This lovely simple brooch was inherited from my late grand mother a few years ago. She was a woman of modest means but she loved to dress up when an occasion presented itself. Whilst this is a modest 1950’s piece I find it rather charming. When I received it was missing one diamanté with several more following in rapid succession. Hence it has been sitting in my mending box for many years. I recently have been working through my collection restoring and repairing pieces. The hardest thing about this job was sourcing the correct size Swarovski crystal is appropriate numbers. I am pleased with it, and am now looking for the right time to wear it. I do love vintage jewellery!
There is something special about family heirlooms that has nothing to do with monetary value. Somehow in knowing that one of your forbearers wore and valued an item of jewellery it gives you a connection to the past that is quite special. Jewellery is an especially personal item and pearls have been a valued commodity in fashion for many decades. My family were not wealthy and so Great Grandma’s pearls are quality faux pearls not real. Despite their faux status they are actually quite lovely as each pearl has an irregularity to its shape rather than being perfectly round. The pearls also have a creamy lustre with some depth not like modern fake pearls. They may be glass as they are quite heavy and tinkle loudly when dropped into a ceramic bowl.
When they were passed on to me by mother they were as she received them, broken, tied up in knots and fairly soiled. It’s hard to imagine how they came to be in this state. I know that she will have received them when her father died many, many years after the premature death of her mother. I can only imagine that he saw no value in them and they were in the back of a drawer or cupboard for many years since my Great Grandmothers death or at least Nanna’s death. I spent some time gently unraveling the strings before taking this first photo. You can see that the clasp and French wire are corroded and strings broken.
I had to work out the balance of the pearl numbers on each string to achieve the correct design and then restring with silk thread and French wire. Whilst these pearls were not originally individually knotted, as they are quite lovely and to improve their aesthetic I have chosen to restring them in the traditional manner with individual knots between each pearl.
Now I just have to have a think about how to rock three string pearls without actually looking like a Nanna!
I was really hoping my Aunt who is the keeper of old photographs in our family might be able to find a photo of Great Grandma in her pearls to accompany this post. Alas, none is to be found. Perhaps I should add a photo of one of my daughters wearing them in time. That would be fitting.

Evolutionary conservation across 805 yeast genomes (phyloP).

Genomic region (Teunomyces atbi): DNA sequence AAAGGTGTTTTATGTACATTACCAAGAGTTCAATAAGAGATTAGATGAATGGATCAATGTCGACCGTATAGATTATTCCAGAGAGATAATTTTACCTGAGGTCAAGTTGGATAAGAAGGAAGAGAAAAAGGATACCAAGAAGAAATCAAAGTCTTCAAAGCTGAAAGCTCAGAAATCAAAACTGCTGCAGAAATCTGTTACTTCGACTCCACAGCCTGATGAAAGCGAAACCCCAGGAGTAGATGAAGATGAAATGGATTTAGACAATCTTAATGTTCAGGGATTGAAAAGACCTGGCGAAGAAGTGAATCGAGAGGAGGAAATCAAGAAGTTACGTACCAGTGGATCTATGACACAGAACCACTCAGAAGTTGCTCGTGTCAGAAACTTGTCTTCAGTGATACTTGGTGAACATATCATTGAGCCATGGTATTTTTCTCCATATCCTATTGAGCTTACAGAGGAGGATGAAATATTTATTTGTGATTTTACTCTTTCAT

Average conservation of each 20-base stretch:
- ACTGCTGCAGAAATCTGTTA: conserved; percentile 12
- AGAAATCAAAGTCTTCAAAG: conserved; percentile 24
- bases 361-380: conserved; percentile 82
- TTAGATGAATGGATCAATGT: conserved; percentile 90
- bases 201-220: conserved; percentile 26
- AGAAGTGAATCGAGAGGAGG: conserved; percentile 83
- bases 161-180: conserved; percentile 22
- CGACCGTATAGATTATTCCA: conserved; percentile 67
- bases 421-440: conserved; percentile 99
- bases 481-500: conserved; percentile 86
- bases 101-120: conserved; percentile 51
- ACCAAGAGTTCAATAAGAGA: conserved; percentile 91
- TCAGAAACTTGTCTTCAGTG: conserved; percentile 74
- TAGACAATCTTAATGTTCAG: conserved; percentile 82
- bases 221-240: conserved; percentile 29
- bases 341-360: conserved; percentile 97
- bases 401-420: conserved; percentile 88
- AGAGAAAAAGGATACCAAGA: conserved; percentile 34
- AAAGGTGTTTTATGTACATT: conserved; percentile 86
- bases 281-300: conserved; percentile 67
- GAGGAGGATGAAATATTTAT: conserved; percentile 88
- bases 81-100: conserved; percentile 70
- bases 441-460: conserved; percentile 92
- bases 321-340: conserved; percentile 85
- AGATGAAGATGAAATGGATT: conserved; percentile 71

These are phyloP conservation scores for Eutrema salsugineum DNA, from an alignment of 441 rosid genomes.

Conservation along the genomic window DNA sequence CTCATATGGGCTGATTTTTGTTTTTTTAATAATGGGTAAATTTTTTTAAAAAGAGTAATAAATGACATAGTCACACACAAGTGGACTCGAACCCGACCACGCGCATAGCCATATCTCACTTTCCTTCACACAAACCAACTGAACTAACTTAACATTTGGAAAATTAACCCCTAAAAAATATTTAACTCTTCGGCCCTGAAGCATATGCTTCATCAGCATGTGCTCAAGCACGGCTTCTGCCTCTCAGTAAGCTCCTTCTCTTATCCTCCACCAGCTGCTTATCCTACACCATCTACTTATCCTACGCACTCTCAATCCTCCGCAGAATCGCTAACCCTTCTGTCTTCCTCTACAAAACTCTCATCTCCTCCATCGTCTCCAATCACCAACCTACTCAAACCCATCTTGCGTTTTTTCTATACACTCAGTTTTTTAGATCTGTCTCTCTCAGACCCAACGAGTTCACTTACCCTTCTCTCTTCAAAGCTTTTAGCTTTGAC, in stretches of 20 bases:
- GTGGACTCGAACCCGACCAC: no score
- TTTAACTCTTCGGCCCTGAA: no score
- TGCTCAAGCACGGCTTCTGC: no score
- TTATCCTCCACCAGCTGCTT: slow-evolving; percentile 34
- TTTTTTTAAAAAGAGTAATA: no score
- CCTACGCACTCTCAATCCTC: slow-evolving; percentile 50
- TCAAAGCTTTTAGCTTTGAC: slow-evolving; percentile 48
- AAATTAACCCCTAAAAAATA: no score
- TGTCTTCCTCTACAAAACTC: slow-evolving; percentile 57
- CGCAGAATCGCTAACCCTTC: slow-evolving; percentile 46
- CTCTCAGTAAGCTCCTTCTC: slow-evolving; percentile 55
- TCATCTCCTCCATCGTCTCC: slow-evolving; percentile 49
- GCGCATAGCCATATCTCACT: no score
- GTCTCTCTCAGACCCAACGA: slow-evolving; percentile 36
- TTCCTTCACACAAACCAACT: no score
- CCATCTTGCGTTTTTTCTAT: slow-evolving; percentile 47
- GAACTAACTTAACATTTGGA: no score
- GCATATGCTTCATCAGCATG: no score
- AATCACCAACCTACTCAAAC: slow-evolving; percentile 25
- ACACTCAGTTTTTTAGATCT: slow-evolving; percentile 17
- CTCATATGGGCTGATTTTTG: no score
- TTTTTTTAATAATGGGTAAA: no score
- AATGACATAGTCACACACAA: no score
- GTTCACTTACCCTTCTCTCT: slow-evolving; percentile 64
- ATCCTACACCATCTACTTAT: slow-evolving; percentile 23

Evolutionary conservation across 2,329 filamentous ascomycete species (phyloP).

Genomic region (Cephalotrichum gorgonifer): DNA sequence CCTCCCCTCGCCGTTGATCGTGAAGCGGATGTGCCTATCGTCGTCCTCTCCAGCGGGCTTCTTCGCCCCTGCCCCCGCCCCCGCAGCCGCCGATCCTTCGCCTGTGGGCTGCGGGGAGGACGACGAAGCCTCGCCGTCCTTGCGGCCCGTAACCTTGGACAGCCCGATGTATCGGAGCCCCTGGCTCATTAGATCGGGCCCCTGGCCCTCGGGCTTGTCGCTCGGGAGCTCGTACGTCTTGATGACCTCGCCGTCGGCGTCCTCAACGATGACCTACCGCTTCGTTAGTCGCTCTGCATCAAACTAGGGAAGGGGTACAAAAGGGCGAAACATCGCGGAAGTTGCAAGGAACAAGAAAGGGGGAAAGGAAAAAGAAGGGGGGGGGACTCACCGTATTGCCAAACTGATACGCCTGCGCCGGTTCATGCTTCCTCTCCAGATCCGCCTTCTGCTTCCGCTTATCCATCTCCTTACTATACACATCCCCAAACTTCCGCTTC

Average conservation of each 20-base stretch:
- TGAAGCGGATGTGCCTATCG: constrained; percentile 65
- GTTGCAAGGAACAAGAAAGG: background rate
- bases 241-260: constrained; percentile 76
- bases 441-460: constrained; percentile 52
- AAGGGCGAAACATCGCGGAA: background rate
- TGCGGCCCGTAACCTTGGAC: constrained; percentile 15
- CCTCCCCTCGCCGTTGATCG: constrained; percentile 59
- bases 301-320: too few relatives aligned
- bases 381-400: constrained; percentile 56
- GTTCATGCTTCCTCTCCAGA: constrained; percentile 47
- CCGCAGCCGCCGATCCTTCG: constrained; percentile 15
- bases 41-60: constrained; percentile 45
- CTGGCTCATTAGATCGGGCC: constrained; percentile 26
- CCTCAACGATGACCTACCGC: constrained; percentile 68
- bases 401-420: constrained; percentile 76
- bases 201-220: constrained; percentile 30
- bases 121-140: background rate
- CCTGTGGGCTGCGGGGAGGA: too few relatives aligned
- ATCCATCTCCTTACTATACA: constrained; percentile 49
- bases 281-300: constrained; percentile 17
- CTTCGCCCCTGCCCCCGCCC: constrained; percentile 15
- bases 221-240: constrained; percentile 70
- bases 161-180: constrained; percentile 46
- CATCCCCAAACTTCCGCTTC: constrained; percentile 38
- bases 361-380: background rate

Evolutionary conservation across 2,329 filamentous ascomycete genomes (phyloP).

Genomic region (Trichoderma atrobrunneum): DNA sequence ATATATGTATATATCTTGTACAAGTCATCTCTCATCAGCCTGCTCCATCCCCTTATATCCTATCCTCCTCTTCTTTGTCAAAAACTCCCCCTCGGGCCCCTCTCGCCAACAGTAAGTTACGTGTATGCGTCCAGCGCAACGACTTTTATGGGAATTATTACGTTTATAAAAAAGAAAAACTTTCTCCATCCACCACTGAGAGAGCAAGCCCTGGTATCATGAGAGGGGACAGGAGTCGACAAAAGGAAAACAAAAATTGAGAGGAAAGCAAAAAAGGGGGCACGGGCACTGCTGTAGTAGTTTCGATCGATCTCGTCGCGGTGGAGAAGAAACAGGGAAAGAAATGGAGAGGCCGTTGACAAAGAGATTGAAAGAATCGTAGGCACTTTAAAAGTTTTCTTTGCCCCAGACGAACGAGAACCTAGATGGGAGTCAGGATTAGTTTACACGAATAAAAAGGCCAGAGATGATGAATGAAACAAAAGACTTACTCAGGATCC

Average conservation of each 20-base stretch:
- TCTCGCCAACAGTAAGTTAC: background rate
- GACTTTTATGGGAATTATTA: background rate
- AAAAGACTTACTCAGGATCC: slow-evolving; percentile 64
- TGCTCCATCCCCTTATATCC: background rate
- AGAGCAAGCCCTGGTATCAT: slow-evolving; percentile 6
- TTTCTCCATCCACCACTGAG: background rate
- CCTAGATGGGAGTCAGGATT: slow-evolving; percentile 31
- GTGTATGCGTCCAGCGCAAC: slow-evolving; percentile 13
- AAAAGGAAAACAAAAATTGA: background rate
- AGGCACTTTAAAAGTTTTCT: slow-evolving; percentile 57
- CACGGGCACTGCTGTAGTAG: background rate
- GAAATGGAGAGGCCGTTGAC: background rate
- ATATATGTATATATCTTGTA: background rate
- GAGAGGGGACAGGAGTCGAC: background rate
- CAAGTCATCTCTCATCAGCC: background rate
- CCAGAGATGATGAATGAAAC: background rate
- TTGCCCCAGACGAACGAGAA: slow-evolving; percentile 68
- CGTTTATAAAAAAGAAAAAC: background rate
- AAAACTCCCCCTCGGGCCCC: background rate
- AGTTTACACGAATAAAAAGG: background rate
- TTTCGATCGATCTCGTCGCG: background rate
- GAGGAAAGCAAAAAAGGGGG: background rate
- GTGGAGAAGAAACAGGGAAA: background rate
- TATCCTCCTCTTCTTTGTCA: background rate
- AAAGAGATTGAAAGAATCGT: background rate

I am ashamed to admit I bought this sweet little purse ages ago. No I really mean ages… I am pretty sure it was in the late 80’s early 90’s. It was in this state at the time and I bought it intending to refurbish its vintage goodness. Ah well, time has ticked on and it has never quite made it to the top of my priority list, until now. I am sooooooooo pleased though that I have finally had an excuse to put aside the time to attend to it. Finding beads wasn’t too difficult although I did have to compromise. I feel fairly certain the original bead was a size 10 and the closest I could get was size 11. The shape is also slightly different. The original bead is more like a doughnut where as the replacement is a bit fuller. I think it is ok though. It can now be used!
You can see that the old thread is slowly rotting away and this job required securing loose beads as well as rebuilding the original design as closely as I could ascertain from the barely visible stitching marks in the satin. It took a little time but I think well worth it.
After the beading and cleaning is finished, a very gentle manipulation and some steam to restore its original shape and voila, time to get out into society again.
Unfortunately by the time you are reading this, the exhibition will be over! Ah well. Due to other commitments both professional and personal I have not managed to get this post published in a timely manner. Never mind.
It was a lovely little exhibition held by the City of Glen Eira as part of their Story Telling Festival and I believe they were very happy with its patronage. The exhibition featured items from the collections of Nicole Jenkins of Circa Vintage, the National Gallery of Victoria, Diane Masters, Di Riedie of Brighton Historical Society and the Brighton Historical Society amongst others. I was very pleased to contribute to facilitating this arrangement on behalf of the Brighton Historical Society.